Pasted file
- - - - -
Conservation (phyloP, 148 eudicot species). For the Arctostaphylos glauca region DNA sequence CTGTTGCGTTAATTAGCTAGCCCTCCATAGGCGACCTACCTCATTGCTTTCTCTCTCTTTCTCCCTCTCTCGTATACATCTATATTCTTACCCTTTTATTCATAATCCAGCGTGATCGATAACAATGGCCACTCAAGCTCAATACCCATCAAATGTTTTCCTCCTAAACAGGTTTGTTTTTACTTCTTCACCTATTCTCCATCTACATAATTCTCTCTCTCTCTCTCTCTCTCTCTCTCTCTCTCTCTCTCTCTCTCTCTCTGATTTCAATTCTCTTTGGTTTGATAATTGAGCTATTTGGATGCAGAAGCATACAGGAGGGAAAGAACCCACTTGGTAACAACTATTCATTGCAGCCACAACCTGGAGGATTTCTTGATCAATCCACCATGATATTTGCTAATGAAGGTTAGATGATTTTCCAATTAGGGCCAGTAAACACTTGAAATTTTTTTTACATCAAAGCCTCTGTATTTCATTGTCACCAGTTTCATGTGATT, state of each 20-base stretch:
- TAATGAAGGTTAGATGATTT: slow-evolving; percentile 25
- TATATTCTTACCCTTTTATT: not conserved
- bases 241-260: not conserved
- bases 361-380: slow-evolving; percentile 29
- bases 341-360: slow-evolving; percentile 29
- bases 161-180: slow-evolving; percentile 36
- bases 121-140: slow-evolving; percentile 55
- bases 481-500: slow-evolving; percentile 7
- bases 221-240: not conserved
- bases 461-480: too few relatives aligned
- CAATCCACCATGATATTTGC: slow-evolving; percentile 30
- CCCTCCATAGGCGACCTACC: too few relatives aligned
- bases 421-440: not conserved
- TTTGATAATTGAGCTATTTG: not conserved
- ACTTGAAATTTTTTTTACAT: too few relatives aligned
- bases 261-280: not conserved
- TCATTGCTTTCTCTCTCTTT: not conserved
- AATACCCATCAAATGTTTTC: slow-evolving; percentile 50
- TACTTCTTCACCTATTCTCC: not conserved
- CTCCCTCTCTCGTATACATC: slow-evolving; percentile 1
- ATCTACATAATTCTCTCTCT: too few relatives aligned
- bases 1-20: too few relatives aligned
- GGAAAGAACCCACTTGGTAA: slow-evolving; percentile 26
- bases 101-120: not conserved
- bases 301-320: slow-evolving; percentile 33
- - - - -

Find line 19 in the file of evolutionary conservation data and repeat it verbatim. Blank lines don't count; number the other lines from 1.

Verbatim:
- AATACCCATCAAATGTTTTC: slow-evolving; percentile 50